I hate giving somebody like Charles Koch even a brief uncritical mention on my blog, but you know what they say about enemies, "keep your friends close and your enemies closer." That's about where I stand when I visit Webpages or social forums dedicated to extreme right-wing views, or carry strong authoritarian tendencies to impose their solutions.
So while reading an op-ed written by Charles Koch, I was amazed by some of his obviously populist left-wing statements made against corporate welfare, the use of taxpayer funded incentives and subsidies for businesses and his apparent opposition to "train to the job" policies.
USA Today Excerpt:
Companies should earn profits by creating value for customers and acting with integrity, the opposite of today's rampant cronyism.
Too many businesses focus on getting subsidies and mandates from government rather than creating value for customers. According to George Mason University's Mercatus Center, such favors cost us more than $11,000 per person in lost GDP every year, a $3.6 trillion economic hit.
Charles Koch wrote that? There's plenty to chew on right there. Of course my first reaction is to see how those statements relate to economic development policies here at home in Janesville, Wisconsin.
For the most part, city leaders here and across Wisconsin not only believe that communities are in competition with one another for jobs, they vigorously support and fuel those concepts by carving out special slush accounts from modest local tax treasuries to fund bidding "incentives" to pay business ransom demands. In the meantime, they leave the business of government and its responsibility to the general public teetering on insolvency.
Considering George Mason University's Mercatus Center is a Koch funded think tank, I would think they would want to hide their report showing the accumulated annual cost of business subsidies and incentives, is $3.6 trillion AND describe it as a loss. That's more than the entire federal budget! Yet the Koch's see government, not its corruption and those that extort it, as the problem?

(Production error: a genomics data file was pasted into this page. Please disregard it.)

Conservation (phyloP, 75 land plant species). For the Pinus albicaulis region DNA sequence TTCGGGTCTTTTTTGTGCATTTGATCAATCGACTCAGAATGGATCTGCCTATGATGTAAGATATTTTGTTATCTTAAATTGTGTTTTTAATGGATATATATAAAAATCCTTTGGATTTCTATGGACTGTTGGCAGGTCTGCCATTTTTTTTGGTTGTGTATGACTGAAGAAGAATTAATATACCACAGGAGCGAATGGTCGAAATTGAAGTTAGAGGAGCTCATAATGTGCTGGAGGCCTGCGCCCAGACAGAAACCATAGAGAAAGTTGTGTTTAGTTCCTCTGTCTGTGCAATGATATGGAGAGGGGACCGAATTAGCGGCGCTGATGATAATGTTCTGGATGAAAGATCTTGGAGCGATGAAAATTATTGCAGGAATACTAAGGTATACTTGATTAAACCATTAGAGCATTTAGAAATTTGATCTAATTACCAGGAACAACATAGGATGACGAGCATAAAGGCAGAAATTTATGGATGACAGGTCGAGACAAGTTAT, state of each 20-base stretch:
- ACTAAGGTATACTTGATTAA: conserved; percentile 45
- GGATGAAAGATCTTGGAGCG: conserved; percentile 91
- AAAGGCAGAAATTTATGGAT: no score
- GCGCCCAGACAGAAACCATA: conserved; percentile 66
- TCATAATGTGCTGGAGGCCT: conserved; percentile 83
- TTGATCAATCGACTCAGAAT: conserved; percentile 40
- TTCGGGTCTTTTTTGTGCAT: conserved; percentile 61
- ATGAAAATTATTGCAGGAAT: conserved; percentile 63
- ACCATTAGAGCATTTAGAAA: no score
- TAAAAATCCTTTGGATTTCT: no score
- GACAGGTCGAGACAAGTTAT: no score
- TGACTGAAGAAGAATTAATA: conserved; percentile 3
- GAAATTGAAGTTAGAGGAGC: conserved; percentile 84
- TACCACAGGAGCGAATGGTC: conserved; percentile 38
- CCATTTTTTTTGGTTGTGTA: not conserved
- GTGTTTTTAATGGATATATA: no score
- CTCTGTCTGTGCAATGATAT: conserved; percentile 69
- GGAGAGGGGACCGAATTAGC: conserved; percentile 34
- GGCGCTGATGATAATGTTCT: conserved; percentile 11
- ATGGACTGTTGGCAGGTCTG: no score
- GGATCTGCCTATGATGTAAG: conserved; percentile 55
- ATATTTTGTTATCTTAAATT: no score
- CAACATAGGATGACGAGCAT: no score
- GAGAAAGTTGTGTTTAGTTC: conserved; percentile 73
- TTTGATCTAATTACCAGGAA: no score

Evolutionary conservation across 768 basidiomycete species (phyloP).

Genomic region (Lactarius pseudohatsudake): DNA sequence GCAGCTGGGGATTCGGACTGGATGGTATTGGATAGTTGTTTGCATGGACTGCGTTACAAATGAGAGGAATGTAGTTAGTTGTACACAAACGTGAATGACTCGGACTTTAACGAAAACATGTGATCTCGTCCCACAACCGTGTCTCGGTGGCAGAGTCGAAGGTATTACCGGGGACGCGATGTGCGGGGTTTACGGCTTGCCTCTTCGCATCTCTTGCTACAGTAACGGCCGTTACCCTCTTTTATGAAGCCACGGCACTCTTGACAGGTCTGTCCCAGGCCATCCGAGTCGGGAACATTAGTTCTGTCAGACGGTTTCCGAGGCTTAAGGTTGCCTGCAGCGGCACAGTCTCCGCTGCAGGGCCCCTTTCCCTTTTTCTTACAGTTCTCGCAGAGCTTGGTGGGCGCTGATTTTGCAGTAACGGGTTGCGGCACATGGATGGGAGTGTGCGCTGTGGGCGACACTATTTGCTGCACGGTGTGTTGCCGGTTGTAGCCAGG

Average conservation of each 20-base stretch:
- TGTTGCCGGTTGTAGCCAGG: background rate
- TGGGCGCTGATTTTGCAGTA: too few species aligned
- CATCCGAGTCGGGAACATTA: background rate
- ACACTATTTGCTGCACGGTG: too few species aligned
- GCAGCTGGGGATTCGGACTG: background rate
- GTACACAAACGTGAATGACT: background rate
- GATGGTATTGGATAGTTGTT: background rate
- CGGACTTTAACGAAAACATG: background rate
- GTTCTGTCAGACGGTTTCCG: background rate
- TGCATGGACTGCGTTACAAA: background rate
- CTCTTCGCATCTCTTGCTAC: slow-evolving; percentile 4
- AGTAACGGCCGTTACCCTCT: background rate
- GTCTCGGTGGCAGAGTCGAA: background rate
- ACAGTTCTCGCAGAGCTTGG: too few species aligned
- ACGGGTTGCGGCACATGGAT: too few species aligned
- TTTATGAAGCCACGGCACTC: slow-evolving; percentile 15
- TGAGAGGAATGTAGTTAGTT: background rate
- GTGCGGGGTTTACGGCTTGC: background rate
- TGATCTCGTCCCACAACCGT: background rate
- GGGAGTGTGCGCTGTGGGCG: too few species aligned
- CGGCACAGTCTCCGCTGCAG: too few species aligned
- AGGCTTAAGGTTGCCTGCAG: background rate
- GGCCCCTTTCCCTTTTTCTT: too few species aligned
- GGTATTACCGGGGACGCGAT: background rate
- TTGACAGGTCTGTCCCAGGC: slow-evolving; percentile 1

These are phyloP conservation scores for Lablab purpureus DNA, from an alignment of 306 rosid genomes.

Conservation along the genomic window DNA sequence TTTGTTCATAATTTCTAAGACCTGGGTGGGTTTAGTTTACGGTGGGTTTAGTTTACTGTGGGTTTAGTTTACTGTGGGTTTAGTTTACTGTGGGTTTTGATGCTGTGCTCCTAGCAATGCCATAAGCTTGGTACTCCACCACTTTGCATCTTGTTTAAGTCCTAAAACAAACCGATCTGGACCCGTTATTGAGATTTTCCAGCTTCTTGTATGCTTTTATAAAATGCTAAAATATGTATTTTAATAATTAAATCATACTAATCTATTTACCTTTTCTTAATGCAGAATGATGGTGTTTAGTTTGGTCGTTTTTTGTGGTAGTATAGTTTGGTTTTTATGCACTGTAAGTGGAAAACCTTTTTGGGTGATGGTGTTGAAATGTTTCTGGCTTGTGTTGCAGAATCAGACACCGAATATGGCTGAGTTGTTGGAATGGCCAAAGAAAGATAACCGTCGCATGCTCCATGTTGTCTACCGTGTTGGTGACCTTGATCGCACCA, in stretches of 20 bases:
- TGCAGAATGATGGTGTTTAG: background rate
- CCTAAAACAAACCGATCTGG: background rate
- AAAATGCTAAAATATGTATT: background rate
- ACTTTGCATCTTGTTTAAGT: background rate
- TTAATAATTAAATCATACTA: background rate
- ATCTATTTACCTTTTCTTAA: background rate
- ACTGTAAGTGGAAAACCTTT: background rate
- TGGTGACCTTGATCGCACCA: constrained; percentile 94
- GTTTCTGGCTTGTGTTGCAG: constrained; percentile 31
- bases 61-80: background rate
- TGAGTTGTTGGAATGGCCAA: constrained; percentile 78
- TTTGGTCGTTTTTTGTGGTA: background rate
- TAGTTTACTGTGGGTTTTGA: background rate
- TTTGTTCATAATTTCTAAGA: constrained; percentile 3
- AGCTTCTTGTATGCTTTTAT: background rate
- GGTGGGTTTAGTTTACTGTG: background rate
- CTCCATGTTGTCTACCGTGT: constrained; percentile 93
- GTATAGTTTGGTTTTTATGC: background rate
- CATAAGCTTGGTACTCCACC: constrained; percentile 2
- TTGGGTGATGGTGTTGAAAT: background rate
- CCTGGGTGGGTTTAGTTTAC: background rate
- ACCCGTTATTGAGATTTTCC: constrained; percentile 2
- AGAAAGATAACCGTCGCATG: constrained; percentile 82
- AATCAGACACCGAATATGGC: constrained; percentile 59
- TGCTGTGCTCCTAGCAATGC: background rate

There's even more local friction to Koch's op-ed if we include some policy statements from one of Koch's special millionaire club members, Diane Hendricks. The billionairess from Beloit recently said that local governments (city councils, county boards) must not be afraid to stick their necks out (as opposed to getting out of the way) by offering taxpayer funded capital incentives to effect economic growth. In fact, members of the local business establishment have said "taxpayers need to put more skin in the game," when it comes to attracting or expanding private-for-profit business enterprise.
Again, Charles Koch's op-ed is not only in direct opposition to all that, Koch claims those concepts are responsible for washing away up to $11K per person in lost GDP ...every year!
But there's more.
I agree with Dr. Martin Luther King. There are no dead-end jobs. Every job deserves our best. "If a man is called to be a street sweeper," King said, "he should sweep streets so well that all the hosts of heaven and earth will pause to say, 'Here lived a great street sweeper who did his job well.'"
I assume if every job deserves our best, it should also pay the best.
Again. Am I missing something here? My interpretation of "there are no dead-end jobs" is also to say that there is no such thing as an "entry level job." That is, if you do your job well, whether you're flipping burgers or stocking shelves, you deserve to be paid for your time, production and labor well enough to support yourself without government assistance. If the employer's business model can't support that, it's the business that's dead end - not the job. The Koch's support those values? That's pure Leftyville.
When it comes to creating opportunities for all, we can do much better. It's time to let people seek opportunities that best suit their talents, for businesses to forsake cronyism and for government to get out of the way.
Again, here we go. Is that meant to be a joke? The folks at Walker's Workforce Developmental agency and their local tools have been preaching the exact opposite to that. To them, it's all about training to the jobs that are available to satisfy the local economy's needs. In fact, their concern is that schools have for TOO long tried to satisfy students’ personal pursuit of the American Dream.
If the Koch brothers really believe in some of the concepts Charles wrote about, I'd have to ask them: why are they supporting candidates whose regressive economic and political philosophies runs counter to theirs?
Look, I'm not going to pretend the Koch's war on the concept of government, the environment, unions or public education does not exist, but if we can acknowledge that the game is rigged with a crony collectivist system (some call it rent-seeking) that incurs a $3.6T LOSS in GDP every year and costs individuals up to $11,000 in personal wealth - THAT should be public enemy number one. By comparison, everything else the Koch's have been trying to do is just playing around at the edges.